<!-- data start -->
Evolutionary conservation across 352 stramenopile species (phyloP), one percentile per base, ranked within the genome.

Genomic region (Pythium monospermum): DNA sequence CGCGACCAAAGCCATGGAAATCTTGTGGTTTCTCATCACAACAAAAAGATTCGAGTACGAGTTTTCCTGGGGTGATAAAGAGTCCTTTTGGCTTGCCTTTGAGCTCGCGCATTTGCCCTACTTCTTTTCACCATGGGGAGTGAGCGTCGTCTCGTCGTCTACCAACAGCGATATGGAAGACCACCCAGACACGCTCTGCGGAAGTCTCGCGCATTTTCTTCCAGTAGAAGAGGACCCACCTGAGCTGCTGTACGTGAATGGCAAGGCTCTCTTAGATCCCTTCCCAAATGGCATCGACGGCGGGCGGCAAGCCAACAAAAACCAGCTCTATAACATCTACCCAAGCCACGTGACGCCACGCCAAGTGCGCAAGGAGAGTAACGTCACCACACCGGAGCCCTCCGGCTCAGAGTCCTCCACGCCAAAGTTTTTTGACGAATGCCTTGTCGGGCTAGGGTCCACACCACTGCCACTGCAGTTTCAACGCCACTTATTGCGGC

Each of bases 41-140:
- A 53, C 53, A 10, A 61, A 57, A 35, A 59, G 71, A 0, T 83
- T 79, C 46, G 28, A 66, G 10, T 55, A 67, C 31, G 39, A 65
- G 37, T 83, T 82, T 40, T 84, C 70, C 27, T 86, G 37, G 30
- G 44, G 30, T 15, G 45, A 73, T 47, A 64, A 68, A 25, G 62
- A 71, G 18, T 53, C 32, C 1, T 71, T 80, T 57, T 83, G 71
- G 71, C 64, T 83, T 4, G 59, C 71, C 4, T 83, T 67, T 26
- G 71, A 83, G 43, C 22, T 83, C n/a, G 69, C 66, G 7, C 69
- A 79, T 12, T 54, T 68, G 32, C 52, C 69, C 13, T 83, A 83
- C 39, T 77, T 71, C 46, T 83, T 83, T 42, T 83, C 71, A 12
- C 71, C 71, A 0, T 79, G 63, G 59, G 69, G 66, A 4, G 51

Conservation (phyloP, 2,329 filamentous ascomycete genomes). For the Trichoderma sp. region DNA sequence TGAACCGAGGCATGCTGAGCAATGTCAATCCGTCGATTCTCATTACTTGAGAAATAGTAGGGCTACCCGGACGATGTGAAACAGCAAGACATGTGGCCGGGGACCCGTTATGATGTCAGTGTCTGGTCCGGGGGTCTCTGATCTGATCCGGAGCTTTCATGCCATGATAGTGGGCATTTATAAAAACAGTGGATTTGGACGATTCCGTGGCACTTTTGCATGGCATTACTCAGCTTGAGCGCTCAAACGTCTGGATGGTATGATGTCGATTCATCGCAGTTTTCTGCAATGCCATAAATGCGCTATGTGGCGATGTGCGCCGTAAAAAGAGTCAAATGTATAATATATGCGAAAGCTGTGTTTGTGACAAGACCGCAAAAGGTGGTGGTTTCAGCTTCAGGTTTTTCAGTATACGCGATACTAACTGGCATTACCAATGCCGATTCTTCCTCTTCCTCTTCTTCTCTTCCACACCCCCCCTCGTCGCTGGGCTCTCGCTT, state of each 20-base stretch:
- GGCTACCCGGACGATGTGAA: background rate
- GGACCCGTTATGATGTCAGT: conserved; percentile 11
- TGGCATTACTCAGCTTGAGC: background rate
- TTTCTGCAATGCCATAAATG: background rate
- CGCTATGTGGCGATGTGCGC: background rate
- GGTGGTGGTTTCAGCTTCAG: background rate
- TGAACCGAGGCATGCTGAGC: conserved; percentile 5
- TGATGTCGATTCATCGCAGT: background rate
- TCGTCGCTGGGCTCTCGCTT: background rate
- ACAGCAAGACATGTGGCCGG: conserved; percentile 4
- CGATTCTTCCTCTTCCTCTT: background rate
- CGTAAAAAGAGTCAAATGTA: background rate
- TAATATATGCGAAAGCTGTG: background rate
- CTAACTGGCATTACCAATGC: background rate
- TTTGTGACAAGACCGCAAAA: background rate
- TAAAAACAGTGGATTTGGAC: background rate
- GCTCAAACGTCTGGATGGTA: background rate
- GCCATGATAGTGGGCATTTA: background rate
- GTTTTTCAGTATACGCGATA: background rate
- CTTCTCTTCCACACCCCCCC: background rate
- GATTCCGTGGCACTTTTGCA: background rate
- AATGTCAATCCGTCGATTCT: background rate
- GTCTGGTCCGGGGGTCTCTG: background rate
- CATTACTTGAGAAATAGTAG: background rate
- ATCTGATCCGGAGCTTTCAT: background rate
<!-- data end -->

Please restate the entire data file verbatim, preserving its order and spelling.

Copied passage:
Evolutionary conservation across 352 stramenopile species (phyloP), one percentile per base, ranked within the genome.

Genomic region (Pythium monospermum): DNA sequence CGCGACCAAAGCCATGGAAATCTTGTGGTTTCTCATCACAACAAAAAGATTCGAGTACGAGTTTTCCTGGGGTGATAAAGAGTCCTTTTGGCTTGCCTTTGAGCTCGCGCATTTGCCCTACTTCTTTTCACCATGGGGAGTGAGCGTCGTCTCGTCGTCTACCAACAGCGATATGGAAGACCACCCAGACACGCTCTGCGGAAGTCTCGCGCATTTTCTTCCAGTAGAAGAGGACCCACCTGAGCTGCTGTACGTGAATGGCAAGGCTCTCTTAGATCCCTTCCCAAATGGCATCGACGGCGGGCGGCAAGCCAACAAAAACCAGCTCTATAACATCTACCCAAGCCACGTGACGCCACGCCAAGTGCGCAAGGAGAGTAACGTCACCACACCGGAGCCCTCCGGCTCAGAGTCCTCCACGCCAAAGTTTTTTGACGAATGCCTTGTCGGGCTAGGGTCCACACCACTGCCACTGCAGTTTCAACGCCACTTATTGCGGC

Each of bases 41-140:
- A 53, C 53, A 10, A 61, A 57, A 35, A 59, G 71, A 0, T 83
- T 79, C 46, G 28, A 66, G 10, T 55, A 67, C 31, G 39, A 65
- G 37, T 83, T 82, T 40, T 84, C 70, C 27, T 86, G 37, G 30
- G 44, G 30, T 15, G 45, A 73, T 47, A 64, A 68, A 25, G 62
- A 71, G 18, T 53, C 32, C 1, T 71, T 80, T 57, T 83, G 71
- G 71, C 64, T 83, T 4, G 59, C 71, C 4, T 83, T 67, T 26
- G 71, A 83, G 43, C 22, T 83, C n/a, G 69, C 66, G 7, C 69
- A 79, T 12, T 54, T 68, G 32, C 52, C 69, C 13, T 83, A 83
- C 39, T 77, T 71, C 46, T 83, T 83, T 42, T 83, C 71, A 12
- C 71, C 71, A 0, T 79, G 63, G 59, G 69, G 66, A 4, G 51

Conservation (phyloP, 2,329 filamentous ascomycete genomes). For the Trichoderma sp. region DNA sequence TGAACCGAGGCATGCTGAGCAATGTCAATCCGTCGATTCTCATTACTTGAGAAATAGTAGGGCTACCCGGACGATGTGAAACAGCAAGACATGTGGCCGGGGACCCGTTATGATGTCAGTGTCTGGTCCGGGGGTCTCTGATCTGATCCGGAGCTTTCATGCCATGATAGTGGGCATTTATAAAAACAGTGGATTTGGACGATTCCGTGGCACTTTTGCATGGCATTACTCAGCTTGAGCGCTCAAACGTCTGGATGGTATGATGTCGATTCATCGCAGTTTTCTGCAATGCCATAAATGCGCTATGTGGCGATGTGCGCCGTAAAAAGAGTCAAATGTATAATATATGCGAAAGCTGTGTTTGTGACAAGACCGCAAAAGGTGGTGGTTTCAGCTTCAGGTTTTTCAGTATACGCGATACTAACTGGCATTACCAATGCCGATTCTTCCTCTTCCTCTTCTTCTCTTCCACACCCCCCCTCGTCGCTGGGCTCTCGCTT, state of each 20-base stretch:
- GGCTACCCGGACGATGTGAA: background rate
- GGACCCGTTATGATGTCAGT: conserved; percentile 11
- TGGCATTACTCAGCTTGAGC: background rate
- TTTCTGCAATGCCATAAATG: background rate
- CGCTATGTGGCGATGTGCGC: background rate
- GGTGGTGGTTTCAGCTTCAG: background rate
- TGAACCGAGGCATGCTGAGC: conserved; percentile 5
- TGATGTCGATTCATCGCAGT: background rate
- TCGTCGCTGGGCTCTCGCTT: background rate
- ACAGCAAGACATGTGGCCGG: conserved; percentile 4
- CGATTCTTCCTCTTCCTCTT: background rate
- CGTAAAAAGAGTCAAATGTA: background rate
- TAATATATGCGAAAGCTGTG: background rate
- CTAACTGGCATTACCAATGC: background rate
- TTTGTGACAAGACCGCAAAA: background rate
- TAAAAACAGTGGATTTGGAC: background rate
- GCTCAAACGTCTGGATGGTA: background rate
- GCCATGATAGTGGGCATTTA: background rate
- GTTTTTCAGTATACGCGATA: background rate
- CTTCTCTTCCACACCCCCCC: background rate
- GATTCCGTGGCACTTTTGCA: background rate
- AATGTCAATCCGTCGATTCT: background rate
- GTCTGGTCCGGGGGTCTCTG: background rate
- CATTACTTGAGAAATAGTAG: background rate
- ATCTGATCCGGAGCTTTCAT: background rate